Indiana Lawmakers Hold Hearing on Marijuana Legalization and Delta-8 THC Products

“We know there are so many positives for cannabis. Shame on us for criminalizing responsible Hoosiers who simply want a better quality of life.

By Whitney Downard, Indiana Capital Chronicle

Lawmakers on Tuesday considered the pros and cons of legalizing certain cannabinoids, potentially as a precursor to legalizing the plant itself for recreational use. But the proposed research was often in conflict and the committee abruptly ended, with the discussion due to continue next month.

For four hours, the members of the committee of the interim health committee heard testimony for and against legalization, from veterans using it to treat chronic pain to prosecutors worried about unintended consequences. Although called to study the legalization of the cannabinoid Delta-8, the committee’s testimony largely focused on the legalization of marijuana for medical or recreational use, which three of Indiana’s neighboring states allow.

In the day’s final testimony before the committee, Seymour’s rep Jim Lucas said he himself needed a “gummy” after listening to four hours of talk.

Lucas, a Republican, noted that 24 veterans commit suicide every day and veterans have testified to the effectiveness of cannabis.

“We know there are so many positives for cannabis. Shame on us for criminalizing responsible Hoosiers who simply want a better quality of life – they don’t want to be directed to where they are [suicidal]…because they can’t take it anymore,” Lucas said, “begging” lawmakers to take action. “It’s up to you to decide if we move forward with a responsible cannabis agenda or if we continue to stay in the dark ages.”

Drawing a line between hemp and marijuana

Several representatives of the hemp industry and the cannabis industry urged lawmakers to consider legalizing the substance, which Republicans have largely resisted for years saying they want to wait for federal approval.

Hemp and marijuana differ, largely based on levels of chemical cannabinoids. Hemp is currently legal to produce with restrictions in Indiana but difficult to regulate because the plants for the two substances look and smell similar and can only be told apart in the lab, according to reports.

Although Stash Ventures was founded in Marion and even had its headquarters in Fishers at one point, the company moved to Michigan when it seemed unlikely that Indiana would legalize cannabis anytime soon. coming.

“If Indiana had been available when we started in Michigan, we would have started here with our investment,” said Katie Wiley, the company’s chief legal officer and chief strategy officer.

Wiley, an attorney for Hoosier for more than 20 years, said Stash Ventures is a vertically integrated cannabis company, meaning it holds licenses for cultivation, processing and retail.

She pushed lawmakers toward legalization, saying that as a parent, she didn’t want her children to encounter potentially dangerous products in an illicit market. Some lawmakers said they’ve come across reports of marijuana containing fentanyl, a highly addictive and dangerous substance largely responsible for the recent rise in overdose deaths.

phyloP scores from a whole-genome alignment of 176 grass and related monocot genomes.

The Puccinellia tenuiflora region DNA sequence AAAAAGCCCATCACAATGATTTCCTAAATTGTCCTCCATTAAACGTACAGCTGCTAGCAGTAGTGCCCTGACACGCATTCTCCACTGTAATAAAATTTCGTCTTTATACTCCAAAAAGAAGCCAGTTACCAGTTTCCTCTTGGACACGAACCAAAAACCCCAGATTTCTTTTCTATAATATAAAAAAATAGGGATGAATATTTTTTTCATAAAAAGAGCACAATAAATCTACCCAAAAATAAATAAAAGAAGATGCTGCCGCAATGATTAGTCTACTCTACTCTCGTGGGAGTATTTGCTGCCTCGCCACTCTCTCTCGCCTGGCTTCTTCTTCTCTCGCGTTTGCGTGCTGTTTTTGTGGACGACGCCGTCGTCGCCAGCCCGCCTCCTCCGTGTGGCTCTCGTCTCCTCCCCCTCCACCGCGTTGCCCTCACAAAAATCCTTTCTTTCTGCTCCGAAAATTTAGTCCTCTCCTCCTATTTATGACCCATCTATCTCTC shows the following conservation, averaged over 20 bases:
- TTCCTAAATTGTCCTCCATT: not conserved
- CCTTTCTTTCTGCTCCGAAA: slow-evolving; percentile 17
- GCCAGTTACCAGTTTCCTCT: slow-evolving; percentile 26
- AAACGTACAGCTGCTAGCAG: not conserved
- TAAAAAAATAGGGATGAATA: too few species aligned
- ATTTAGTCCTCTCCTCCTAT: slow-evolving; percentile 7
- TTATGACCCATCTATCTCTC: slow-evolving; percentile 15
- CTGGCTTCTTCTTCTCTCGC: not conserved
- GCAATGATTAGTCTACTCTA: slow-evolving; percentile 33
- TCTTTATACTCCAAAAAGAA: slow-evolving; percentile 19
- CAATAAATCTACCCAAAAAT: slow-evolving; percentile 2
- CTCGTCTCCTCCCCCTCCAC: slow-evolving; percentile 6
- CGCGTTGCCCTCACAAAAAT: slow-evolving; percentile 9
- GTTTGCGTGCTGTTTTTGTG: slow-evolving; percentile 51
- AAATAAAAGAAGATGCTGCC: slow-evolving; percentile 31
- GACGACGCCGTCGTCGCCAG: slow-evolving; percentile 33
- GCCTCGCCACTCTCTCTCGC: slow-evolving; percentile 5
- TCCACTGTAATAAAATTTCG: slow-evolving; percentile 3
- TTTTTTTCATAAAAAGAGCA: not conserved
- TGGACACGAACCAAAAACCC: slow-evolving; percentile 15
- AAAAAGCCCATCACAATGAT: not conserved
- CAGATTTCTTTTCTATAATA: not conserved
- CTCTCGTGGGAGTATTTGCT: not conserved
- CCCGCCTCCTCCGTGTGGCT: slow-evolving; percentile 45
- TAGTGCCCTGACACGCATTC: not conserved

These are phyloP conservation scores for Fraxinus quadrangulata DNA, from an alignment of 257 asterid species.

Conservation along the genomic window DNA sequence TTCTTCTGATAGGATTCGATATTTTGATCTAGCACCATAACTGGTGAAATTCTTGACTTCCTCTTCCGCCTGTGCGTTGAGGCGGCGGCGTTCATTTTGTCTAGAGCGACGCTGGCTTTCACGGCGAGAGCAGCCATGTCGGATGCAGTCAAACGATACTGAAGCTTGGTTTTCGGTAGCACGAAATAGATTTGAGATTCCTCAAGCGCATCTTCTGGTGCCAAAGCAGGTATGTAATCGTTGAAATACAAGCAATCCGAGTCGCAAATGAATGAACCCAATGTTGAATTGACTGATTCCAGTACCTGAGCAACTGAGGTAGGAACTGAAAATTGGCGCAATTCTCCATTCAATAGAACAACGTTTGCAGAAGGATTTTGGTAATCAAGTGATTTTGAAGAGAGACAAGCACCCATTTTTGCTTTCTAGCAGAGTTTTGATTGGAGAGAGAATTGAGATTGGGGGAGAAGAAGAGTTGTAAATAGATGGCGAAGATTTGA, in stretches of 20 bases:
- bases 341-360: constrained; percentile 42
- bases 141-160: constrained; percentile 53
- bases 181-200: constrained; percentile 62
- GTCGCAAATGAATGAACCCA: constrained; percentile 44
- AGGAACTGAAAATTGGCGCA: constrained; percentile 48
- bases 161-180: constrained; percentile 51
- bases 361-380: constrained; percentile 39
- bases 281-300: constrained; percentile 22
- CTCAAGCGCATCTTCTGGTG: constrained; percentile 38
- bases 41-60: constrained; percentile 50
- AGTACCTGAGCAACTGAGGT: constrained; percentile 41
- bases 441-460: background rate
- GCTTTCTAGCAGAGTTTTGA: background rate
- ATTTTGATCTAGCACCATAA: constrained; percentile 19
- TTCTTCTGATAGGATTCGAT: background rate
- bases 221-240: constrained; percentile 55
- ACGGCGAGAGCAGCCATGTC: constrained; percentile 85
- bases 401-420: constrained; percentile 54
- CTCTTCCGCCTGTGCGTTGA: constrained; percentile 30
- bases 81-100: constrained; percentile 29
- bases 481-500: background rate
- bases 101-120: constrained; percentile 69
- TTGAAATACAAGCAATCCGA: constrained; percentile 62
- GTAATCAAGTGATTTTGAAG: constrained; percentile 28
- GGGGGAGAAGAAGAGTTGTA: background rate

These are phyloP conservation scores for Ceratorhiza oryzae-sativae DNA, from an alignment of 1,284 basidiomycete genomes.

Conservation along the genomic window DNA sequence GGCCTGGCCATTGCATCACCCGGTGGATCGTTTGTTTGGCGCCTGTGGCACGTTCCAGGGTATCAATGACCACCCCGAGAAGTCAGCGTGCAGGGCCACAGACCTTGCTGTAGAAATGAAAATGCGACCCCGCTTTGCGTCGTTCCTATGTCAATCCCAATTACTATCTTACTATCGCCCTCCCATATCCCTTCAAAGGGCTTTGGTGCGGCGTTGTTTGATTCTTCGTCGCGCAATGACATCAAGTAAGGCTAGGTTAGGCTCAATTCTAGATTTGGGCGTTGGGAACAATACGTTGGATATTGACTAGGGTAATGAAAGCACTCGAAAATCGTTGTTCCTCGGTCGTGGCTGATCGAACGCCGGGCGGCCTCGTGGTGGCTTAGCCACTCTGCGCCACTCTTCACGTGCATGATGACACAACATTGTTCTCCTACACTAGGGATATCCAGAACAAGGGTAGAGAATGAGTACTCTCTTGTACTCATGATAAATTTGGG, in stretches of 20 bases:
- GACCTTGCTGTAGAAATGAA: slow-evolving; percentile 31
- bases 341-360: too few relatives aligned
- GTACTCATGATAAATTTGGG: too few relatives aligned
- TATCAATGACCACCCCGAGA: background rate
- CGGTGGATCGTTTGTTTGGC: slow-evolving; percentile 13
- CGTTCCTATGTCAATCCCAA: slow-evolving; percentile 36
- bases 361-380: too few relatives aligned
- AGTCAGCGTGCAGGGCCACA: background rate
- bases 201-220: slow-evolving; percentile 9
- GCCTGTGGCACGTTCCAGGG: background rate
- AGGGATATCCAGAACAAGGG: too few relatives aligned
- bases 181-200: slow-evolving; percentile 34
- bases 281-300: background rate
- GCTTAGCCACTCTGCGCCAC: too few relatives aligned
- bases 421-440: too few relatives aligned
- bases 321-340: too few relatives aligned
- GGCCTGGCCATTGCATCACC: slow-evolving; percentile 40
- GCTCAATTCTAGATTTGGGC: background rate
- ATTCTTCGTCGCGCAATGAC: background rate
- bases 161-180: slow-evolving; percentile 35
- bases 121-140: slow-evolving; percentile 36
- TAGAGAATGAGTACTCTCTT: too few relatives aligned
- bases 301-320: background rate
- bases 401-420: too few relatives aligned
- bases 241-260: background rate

“As a Michigan retailer, we can tell you that we have Indiana residents buying from us in Michigan,” Wiley said. “I want a regulated market (here)… (If) my child got into something, I would like to know what was in it.”

The longer Indiana waited for “inevitable” legalization at the federal level, Wiley said, the more companies would choose to invest elsewhere.

Conflicting research on proposed legalization

Business representatives from the Chamber of Commerce called for a delay, saying Indiana’s testing capacity is not ready to reliably screen for impairment.

Mike Ripley, the organization’s vice president, said employers struggle to test for drug use when marijuana can show up on tests days after use.

“These kinds of things we don’t know yet (how to) and that’s why we think the longer we wait to implement things, the more data comes out,” Ripley said. “We believe time is on our side.”

But public defenders have observed that testing shortcomings are already complicating prosecutions, noting that Marion County recently suspended marijuana arrests after a lawsuit claiming their systems could not reliably determine the potency of cannabis.

“Even though [cases] are impossible to prove, they are definitely affecting the lives of our clients,” said Monroe County Public Defender Noah Williams. “If you’re going to charge someone with this offence, you have to be able to prove it.”

A cited study from a religious school concluded that Coloradans spend $4.57 mitigating the effects of marijuana for every tax dollar they collect from the legalized substance — a statistic Senator Ed Charbonneau found concerning .

“I find it ironic that there’s a ton of money to be made by individuals but also by the state of Indiana and I want to make sure we don’t get addicted to the money,” Charbonneau said. , R-Valparaiso. . “We’ve found a way, maybe, to spend some of this large amount of money…on the problems we’re creating.”

But others presentations provided conflicting information, reported lower health care costs, lower opioid overdose deaths, and more effective law enforcement agencies. Another set of studies determined that cannabis use reduced reliance on prescription drugs for chronic pain and had fewer side effects.

The committee chair, Rep. Brad Barrett, R-Richmond, abruptly ended the Meet, saying he and others would stay to hear additional testimony in private, but ended the official live stream after four hours of testimony. The committee is scheduled to meet again on October 4 at 12 p.m.

This story was first published by Indiana Capital Chronicle.

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